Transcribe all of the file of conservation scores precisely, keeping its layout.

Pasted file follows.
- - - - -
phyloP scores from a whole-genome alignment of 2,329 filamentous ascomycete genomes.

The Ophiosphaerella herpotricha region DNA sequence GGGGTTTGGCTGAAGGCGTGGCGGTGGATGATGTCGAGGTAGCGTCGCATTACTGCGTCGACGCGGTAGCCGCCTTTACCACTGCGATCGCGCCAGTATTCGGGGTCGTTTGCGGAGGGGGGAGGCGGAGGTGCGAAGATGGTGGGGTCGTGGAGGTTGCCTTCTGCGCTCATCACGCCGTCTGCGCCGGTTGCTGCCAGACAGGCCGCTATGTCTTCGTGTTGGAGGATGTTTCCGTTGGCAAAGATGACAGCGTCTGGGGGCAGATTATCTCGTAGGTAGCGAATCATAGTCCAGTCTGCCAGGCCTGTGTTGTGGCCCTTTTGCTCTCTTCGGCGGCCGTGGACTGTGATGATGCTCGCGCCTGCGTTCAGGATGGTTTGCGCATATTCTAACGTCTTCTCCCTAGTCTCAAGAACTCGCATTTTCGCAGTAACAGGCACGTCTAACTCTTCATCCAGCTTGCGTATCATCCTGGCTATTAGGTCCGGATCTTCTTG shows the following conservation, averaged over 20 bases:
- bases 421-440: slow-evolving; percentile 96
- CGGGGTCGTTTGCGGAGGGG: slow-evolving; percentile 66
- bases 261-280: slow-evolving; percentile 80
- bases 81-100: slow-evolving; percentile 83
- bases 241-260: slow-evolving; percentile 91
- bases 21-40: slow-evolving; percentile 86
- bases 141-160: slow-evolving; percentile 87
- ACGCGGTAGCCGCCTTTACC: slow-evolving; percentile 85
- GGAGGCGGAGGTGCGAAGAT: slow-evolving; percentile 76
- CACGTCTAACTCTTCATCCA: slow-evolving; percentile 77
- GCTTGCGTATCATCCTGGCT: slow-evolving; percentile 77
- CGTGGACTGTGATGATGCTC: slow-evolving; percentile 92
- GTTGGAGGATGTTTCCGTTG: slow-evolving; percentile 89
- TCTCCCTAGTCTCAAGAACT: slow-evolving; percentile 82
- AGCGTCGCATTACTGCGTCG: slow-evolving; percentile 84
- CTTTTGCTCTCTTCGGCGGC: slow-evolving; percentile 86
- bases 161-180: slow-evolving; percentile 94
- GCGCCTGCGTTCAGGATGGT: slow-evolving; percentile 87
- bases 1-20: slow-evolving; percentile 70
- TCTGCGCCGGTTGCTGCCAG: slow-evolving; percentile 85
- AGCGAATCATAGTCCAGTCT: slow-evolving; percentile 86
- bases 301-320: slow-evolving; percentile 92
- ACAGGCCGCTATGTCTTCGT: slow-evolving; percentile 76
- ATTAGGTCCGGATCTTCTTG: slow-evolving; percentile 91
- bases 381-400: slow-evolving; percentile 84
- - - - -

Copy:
phyloP scores from a whole-genome alignment of 2,329 filamentous ascomycete genomes.

The Ophiosphaerella herpotricha region DNA sequence GGGGTTTGGCTGAAGGCGTGGCGGTGGATGATGTCGAGGTAGCGTCGCATTACTGCGTCGACGCGGTAGCCGCCTTTACCACTGCGATCGCGCCAGTATTCGGGGTCGTTTGCGGAGGGGGGAGGCGGAGGTGCGAAGATGGTGGGGTCGTGGAGGTTGCCTTCTGCGCTCATCACGCCGTCTGCGCCGGTTGCTGCCAGACAGGCCGCTATGTCTTCGTGTTGGAGGATGTTTCCGTTGGCAAAGATGACAGCGTCTGGGGGCAGATTATCTCGTAGGTAGCGAATCATAGTCCAGTCTGCCAGGCCTGTGTTGTGGCCCTTTTGCTCTCTTCGGCGGCCGTGGACTGTGATGATGCTCGCGCCTGCGTTCAGGATGGTTTGCGCATATTCTAACGTCTTCTCCCTAGTCTCAAGAACTCGCATTTTCGCAGTAACAGGCACGTCTAACTCTTCATCCAGCTTGCGTATCATCCTGGCTATTAGGTCCGGATCTTCTTG shows the following conservation, averaged over 20 bases:
- bases 421-440: slow-evolving; percentile 96
- CGGGGTCGTTTGCGGAGGGG: slow-evolving; percentile 66
- bases 261-280: slow-evolving; percentile 80
- bases 81-100: slow-evolving; percentile 83
- bases 241-260: slow-evolving; percentile 91
- bases 21-40: slow-evolving; percentile 86
- bases 141-160: slow-evolving; percentile 87
- ACGCGGTAGCCGCCTTTACC: slow-evolving; percentile 85
- GGAGGCGGAGGTGCGAAGAT: slow-evolving; percentile 76
- CACGTCTAACTCTTCATCCA: slow-evolving; percentile 77
- GCTTGCGTATCATCCTGGCT: slow-evolving; percentile 77
- CGTGGACTGTGATGATGCTC: slow-evolving; percentile 92
- GTTGGAGGATGTTTCCGTTG: slow-evolving; percentile 89
- TCTCCCTAGTCTCAAGAACT: slow-evolving; percentile 82
- AGCGTCGCATTACTGCGTCG: slow-evolving; percentile 84
- CTTTTGCTCTCTTCGGCGGC: slow-evolving; percentile 86
- bases 161-180: slow-evolving; percentile 94
- GCGCCTGCGTTCAGGATGGT: slow-evolving; percentile 87
- bases 1-20: slow-evolving; percentile 70
- TCTGCGCCGGTTGCTGCCAG: slow-evolving; percentile 85
- AGCGAATCATAGTCCAGTCT: slow-evolving; percentile 86
- bases 301-320: slow-evolving; percentile 92
- ACAGGCCGCTATGTCTTCGT: slow-evolving; percentile 76
- ATTAGGTCCGGATCTTCTTG: slow-evolving; percentile 91
- bases 381-400: slow-evolving; percentile 84